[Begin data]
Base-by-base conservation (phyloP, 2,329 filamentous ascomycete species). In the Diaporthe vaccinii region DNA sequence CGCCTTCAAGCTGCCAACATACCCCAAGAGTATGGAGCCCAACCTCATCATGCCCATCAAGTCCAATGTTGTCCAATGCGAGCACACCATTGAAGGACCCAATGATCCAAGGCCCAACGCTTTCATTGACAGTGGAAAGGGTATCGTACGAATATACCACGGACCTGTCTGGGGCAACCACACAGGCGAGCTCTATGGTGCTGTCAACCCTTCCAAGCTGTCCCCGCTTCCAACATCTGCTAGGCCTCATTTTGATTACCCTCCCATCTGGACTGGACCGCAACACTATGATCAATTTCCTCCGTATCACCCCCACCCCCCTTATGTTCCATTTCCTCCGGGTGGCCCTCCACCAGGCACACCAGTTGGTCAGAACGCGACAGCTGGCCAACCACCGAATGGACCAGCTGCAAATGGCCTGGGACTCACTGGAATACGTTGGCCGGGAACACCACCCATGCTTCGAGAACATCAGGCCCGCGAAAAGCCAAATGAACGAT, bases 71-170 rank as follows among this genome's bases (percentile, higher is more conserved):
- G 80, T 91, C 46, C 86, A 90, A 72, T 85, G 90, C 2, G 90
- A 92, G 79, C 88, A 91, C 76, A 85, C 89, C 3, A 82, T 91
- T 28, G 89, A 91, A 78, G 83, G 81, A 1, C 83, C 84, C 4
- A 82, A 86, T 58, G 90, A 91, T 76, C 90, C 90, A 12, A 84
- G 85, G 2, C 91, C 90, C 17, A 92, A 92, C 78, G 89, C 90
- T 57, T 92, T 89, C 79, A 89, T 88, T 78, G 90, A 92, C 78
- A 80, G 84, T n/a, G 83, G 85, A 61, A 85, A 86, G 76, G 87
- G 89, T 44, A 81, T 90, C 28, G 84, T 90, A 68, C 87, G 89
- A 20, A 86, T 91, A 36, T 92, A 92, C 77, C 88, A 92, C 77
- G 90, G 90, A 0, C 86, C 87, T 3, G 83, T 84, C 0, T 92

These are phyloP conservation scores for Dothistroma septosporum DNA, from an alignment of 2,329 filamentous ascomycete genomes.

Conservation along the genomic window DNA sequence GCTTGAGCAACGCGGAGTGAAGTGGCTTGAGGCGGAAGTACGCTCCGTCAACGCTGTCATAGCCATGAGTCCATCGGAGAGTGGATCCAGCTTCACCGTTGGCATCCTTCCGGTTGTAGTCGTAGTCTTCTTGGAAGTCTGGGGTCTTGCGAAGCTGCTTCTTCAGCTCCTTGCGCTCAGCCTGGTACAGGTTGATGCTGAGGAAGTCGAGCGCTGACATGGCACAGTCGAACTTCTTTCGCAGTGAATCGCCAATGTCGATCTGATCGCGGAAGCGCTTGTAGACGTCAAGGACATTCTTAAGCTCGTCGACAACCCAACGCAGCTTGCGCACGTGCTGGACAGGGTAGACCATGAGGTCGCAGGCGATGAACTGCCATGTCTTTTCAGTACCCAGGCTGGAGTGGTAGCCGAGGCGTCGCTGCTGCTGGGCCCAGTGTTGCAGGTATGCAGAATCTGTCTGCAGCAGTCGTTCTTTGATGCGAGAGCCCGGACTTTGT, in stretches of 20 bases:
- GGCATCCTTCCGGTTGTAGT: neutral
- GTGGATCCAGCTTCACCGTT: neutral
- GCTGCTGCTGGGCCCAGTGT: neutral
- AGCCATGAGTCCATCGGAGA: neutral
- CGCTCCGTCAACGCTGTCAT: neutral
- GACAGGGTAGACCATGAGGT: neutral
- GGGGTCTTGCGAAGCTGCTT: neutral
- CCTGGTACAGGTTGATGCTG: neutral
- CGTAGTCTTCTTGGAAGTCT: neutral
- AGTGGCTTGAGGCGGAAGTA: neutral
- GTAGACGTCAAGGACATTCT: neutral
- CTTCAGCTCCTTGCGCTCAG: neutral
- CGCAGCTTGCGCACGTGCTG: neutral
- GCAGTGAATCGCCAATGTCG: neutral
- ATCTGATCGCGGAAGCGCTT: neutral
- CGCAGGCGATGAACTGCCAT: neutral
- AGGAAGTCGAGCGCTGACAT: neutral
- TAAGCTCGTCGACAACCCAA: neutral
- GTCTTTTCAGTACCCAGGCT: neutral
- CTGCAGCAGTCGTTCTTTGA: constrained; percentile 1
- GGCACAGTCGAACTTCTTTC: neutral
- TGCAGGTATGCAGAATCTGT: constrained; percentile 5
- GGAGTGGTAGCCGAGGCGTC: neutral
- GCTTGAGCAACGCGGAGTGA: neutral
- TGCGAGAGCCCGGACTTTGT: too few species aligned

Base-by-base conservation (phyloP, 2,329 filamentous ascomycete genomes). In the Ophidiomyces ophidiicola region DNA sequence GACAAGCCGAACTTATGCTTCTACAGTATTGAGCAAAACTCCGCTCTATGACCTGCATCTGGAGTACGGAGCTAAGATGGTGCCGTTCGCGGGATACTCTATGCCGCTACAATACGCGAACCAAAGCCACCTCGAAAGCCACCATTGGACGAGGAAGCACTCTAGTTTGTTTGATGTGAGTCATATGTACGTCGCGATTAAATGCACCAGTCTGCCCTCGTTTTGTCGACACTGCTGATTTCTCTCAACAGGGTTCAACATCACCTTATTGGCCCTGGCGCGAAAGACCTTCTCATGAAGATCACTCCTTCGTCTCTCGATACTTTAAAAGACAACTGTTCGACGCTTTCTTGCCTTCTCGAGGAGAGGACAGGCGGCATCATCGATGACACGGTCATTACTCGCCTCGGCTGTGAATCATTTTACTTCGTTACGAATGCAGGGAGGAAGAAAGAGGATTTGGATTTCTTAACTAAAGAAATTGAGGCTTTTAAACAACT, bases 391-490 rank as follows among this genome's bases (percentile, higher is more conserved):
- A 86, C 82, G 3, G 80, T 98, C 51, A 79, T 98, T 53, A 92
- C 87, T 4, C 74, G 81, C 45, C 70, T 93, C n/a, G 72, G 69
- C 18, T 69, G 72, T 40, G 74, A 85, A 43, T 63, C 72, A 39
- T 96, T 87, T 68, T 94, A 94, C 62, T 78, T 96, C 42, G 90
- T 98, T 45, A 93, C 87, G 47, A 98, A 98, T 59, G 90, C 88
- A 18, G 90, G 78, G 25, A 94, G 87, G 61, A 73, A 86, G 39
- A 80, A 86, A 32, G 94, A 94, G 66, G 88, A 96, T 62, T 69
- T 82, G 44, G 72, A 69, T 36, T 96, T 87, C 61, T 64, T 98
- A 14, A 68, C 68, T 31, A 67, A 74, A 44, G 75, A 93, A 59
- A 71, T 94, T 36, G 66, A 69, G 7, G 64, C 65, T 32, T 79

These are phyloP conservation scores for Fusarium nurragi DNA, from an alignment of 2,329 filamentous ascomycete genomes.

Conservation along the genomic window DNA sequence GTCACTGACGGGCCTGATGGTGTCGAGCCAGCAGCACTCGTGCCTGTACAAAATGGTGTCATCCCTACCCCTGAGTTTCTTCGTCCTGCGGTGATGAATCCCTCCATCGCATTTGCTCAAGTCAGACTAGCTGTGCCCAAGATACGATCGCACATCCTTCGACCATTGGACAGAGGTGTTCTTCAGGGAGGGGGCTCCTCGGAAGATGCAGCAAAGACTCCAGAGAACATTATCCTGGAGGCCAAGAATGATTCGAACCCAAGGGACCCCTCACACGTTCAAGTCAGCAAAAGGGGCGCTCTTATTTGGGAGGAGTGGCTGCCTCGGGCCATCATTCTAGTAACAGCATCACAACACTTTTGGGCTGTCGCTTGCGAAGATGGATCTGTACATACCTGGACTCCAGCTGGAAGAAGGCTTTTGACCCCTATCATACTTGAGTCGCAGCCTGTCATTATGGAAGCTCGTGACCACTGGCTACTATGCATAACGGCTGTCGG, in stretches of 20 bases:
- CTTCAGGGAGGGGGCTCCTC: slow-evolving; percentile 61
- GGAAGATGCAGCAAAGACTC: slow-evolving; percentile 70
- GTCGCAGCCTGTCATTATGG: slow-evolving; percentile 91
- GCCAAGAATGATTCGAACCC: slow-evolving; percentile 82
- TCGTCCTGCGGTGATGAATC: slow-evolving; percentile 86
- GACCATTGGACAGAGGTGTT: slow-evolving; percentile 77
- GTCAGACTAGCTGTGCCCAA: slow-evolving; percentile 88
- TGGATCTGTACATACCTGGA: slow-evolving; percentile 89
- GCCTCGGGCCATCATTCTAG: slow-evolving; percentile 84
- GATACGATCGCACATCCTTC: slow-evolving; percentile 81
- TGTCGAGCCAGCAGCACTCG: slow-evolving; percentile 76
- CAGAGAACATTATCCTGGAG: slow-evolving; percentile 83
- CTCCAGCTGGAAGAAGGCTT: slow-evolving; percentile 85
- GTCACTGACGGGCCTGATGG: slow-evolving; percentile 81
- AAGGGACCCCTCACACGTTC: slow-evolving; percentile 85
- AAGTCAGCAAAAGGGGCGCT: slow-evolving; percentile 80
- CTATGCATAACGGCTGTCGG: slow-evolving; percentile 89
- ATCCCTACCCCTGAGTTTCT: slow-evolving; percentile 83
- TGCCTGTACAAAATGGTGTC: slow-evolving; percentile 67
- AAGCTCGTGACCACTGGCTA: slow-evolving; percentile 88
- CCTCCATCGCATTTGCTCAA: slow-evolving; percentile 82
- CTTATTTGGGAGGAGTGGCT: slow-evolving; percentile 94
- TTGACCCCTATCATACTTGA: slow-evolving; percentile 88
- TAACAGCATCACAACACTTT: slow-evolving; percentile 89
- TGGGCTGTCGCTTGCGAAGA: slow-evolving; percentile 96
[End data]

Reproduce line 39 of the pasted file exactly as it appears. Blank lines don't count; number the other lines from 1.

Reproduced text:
Base-by-base conservation (phyloP, 2,329 filamentous ascomycete genomes). In the Ophidiomyces ophidiicola region DNA sequence GACAAGCCGAACTTATGCTTCTACAGTATTGAGCAAAACTCCGCTCTATGACCTGCATCTGGAGTACGGAGCTAAGATGGTGCCGTTCGCGGGATACTCTATGCCGCTACAATACGCGAACCAAAGCCACCTCGAAAGCCACCATTGGACGAGGAAGCACTCTAGTTTGTTTGATGTGAGTCATATGTACGTCGCGATTAAATGCACCAGTCTGCCCTCGTTTTGTCGACACTGCTGATTTCTCTCAACAGGGTTCAACATCACCTTATTGGCCCTGGCGCGAAAGACCTTCTCATGAAGATCACTCCTTCGTCTCTCGATACTTTAAAAGACAACTGTTCGACGCTTTCTTGCCTTCTCGAGGAGAGGACAGGCGGCATCATCGATGACACGGTCATTACTCGCCTCGGCTGTGAATCATTTTACTTCGTTACGAATGCAGGGAGGAAGAAAGAGGATTTGGATTTCTTAACTAAAGAAATTGAGGCTTTTAAACAACT, bases 391-490 rank as follows among this genome's bases (percentile, higher is more conserved):